More help for young people addicted to gaming

Grant Boone
October 9, 2019

Following the World Health Organization's decision back in May to officially classify "Gaming Disorder" as a recognised illness, the NHS is set to open the UK's first specialist clinic, created to treat kids and young adults who healthcare professionals believe have developed an addiction to video games.

The new Centre for Internet and Gaming Disorders goes live at the same time as the children and young person's gambling addiction service.

The new service, including support via Skype, is part of the Centre for Internet and Gaming Disorders.

"Health needs are constantly changing, which is why the NHS must never stand still", the chief executive of NHS England, Simon Stevens, told The Guardian. In addition to the new children and young people's services opening, up to 14 new adult NHS gambling clinics are being opened nationwide.

The disorder is described as: a pattern of "persistent or recurrent gaming behaviour, which may be online or offline, manifested by: 1) impaired control over gaming (e.g., onset, frequency, intensity, duration, termination, context); 2) increasing priority given to gaming to the extent that gaming takes precedence over other life interests and daily activities; and 3) continuation or escalation of gaming despite the occurrence of negative consequences".

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"Although the NHS has a responsibility to adapt to these modern changes, taxpayers can not raise the bill alone", said Fiona Smith, head of the Children and Young People department at RCN.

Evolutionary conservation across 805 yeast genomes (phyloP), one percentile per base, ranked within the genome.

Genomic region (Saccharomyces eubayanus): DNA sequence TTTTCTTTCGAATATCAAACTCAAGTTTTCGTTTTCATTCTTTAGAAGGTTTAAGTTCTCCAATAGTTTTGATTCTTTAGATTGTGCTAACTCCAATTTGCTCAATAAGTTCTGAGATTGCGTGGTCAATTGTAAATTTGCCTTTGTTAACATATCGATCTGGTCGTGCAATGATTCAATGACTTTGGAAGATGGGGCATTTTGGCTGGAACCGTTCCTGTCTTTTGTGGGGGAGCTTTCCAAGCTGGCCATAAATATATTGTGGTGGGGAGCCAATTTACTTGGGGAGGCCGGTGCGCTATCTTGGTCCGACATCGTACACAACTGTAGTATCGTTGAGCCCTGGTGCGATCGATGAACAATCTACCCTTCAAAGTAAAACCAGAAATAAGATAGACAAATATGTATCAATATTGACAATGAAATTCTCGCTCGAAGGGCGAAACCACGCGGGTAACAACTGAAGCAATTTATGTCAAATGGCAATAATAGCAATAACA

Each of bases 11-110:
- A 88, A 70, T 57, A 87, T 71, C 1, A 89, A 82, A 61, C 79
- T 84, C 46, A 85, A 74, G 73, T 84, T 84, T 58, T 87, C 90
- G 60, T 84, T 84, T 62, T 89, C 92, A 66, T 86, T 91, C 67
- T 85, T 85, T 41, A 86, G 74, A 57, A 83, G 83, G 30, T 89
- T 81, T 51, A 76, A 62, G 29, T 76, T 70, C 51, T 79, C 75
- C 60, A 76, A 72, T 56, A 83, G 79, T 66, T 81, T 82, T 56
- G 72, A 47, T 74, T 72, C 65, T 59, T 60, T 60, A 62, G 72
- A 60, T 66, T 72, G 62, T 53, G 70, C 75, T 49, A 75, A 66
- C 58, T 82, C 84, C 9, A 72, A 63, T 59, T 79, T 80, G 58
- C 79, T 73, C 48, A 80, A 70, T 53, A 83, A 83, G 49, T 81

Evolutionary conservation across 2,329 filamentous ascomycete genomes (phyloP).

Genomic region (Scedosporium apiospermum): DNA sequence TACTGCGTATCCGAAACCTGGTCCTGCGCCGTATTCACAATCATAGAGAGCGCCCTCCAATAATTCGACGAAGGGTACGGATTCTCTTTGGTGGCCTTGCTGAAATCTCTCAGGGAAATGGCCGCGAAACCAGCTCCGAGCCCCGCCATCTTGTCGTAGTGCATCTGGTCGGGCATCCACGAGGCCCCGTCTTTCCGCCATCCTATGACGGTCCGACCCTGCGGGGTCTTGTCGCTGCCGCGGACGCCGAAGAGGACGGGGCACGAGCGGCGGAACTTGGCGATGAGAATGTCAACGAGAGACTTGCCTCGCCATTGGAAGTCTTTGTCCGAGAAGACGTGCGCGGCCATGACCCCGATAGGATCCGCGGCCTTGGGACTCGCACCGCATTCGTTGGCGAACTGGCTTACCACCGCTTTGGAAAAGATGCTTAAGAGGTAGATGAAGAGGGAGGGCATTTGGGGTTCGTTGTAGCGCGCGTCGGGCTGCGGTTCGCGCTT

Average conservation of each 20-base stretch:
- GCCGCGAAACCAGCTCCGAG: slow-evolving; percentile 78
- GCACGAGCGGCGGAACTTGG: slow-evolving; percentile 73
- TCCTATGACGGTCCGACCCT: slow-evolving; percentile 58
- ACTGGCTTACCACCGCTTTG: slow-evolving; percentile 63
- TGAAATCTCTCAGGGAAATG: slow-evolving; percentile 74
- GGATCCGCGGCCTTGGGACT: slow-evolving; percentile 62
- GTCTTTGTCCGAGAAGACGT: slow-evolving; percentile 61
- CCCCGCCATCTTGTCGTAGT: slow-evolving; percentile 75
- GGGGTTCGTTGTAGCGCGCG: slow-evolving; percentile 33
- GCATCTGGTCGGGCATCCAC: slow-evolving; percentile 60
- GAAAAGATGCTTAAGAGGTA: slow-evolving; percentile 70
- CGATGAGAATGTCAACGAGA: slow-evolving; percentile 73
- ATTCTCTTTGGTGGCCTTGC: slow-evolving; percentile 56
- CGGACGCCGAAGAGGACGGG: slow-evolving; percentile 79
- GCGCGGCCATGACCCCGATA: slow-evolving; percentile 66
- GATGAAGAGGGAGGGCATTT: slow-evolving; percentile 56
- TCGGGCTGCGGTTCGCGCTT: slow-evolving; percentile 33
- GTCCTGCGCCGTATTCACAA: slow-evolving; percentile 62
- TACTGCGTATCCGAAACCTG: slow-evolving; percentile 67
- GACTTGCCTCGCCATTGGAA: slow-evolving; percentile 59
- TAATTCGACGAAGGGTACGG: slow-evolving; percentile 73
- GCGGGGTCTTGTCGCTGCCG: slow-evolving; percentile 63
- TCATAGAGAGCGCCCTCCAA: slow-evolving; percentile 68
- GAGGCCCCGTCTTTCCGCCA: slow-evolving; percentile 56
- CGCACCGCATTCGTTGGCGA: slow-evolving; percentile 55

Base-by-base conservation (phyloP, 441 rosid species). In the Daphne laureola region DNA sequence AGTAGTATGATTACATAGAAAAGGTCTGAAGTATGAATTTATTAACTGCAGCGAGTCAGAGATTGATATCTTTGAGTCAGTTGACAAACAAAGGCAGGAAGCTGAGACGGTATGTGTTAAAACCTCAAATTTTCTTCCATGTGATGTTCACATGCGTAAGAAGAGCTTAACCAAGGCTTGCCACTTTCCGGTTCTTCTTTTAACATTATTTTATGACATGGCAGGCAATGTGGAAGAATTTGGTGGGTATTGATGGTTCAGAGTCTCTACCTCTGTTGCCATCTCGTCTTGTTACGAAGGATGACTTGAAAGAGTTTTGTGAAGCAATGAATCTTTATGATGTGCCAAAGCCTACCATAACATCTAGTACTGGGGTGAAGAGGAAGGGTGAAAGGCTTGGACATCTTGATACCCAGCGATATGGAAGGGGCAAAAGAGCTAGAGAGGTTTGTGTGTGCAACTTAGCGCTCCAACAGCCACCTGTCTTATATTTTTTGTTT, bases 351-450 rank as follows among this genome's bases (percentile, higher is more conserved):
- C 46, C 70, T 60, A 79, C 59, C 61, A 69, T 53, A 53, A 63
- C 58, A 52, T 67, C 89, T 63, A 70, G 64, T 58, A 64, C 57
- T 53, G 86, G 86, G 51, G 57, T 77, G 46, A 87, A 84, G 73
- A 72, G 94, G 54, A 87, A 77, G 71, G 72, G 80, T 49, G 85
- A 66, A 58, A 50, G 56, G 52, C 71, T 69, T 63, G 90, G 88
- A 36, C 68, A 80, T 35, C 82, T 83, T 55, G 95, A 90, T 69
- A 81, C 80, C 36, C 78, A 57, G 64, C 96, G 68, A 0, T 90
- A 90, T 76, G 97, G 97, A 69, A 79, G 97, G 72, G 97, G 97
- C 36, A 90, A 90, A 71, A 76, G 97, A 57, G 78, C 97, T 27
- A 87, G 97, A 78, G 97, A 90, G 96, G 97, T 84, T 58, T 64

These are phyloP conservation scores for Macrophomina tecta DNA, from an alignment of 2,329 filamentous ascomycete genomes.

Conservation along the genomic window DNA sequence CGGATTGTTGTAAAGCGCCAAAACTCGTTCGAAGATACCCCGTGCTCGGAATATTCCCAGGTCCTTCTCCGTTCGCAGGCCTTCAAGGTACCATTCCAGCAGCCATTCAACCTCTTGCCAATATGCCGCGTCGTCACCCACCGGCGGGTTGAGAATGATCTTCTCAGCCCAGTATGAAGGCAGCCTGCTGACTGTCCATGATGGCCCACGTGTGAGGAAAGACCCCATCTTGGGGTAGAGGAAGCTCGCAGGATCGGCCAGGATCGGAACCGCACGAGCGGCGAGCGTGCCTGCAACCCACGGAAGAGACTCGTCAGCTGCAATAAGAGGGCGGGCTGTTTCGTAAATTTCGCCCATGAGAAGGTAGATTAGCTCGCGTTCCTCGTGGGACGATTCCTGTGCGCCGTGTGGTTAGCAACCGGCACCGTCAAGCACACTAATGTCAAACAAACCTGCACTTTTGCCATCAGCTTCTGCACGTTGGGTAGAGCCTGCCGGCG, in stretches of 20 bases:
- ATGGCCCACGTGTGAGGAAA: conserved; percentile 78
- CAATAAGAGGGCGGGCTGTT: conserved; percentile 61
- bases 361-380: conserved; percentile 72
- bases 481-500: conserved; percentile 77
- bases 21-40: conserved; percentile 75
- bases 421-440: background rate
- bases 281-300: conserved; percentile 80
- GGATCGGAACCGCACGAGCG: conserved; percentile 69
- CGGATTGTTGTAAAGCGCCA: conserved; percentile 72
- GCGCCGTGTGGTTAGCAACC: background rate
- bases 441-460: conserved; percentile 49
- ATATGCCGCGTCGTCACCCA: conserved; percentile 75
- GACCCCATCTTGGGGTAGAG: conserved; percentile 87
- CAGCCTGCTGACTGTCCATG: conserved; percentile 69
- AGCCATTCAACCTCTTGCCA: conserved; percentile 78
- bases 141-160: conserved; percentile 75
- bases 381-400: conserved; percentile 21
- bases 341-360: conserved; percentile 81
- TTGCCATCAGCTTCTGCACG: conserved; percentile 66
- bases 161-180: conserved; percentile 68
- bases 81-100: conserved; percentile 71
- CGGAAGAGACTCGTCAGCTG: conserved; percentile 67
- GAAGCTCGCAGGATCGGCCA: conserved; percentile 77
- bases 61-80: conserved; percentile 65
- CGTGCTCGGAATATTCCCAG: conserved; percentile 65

However, he called on gambling and internet firms to "prevent rather than cash in on obsessive or harmful behaviour", saying the NHS should not "be left to pick up the pieces".

News of the clinic has come several months after the World Health Organization, an agency of the United Nations, officially recognized "Gaming Disorder" as a disease. "Online gaming and social media firms make millions of pounds in profits and consequently have to take responsibility for securing their platforms and presenting ways to reduce the financial burden of health insurance". The clinic will require mental health nurses, but there are now 40,000 nursing positions waiting to be filled just in England.

The NHS said other countries grappling with internet and gaming addiction had taken other steps to protect children. The clinic has been set up in light of the WHO classification, and the growing concern among parents that too much time spent on video games can lead to mental and physical health issues.

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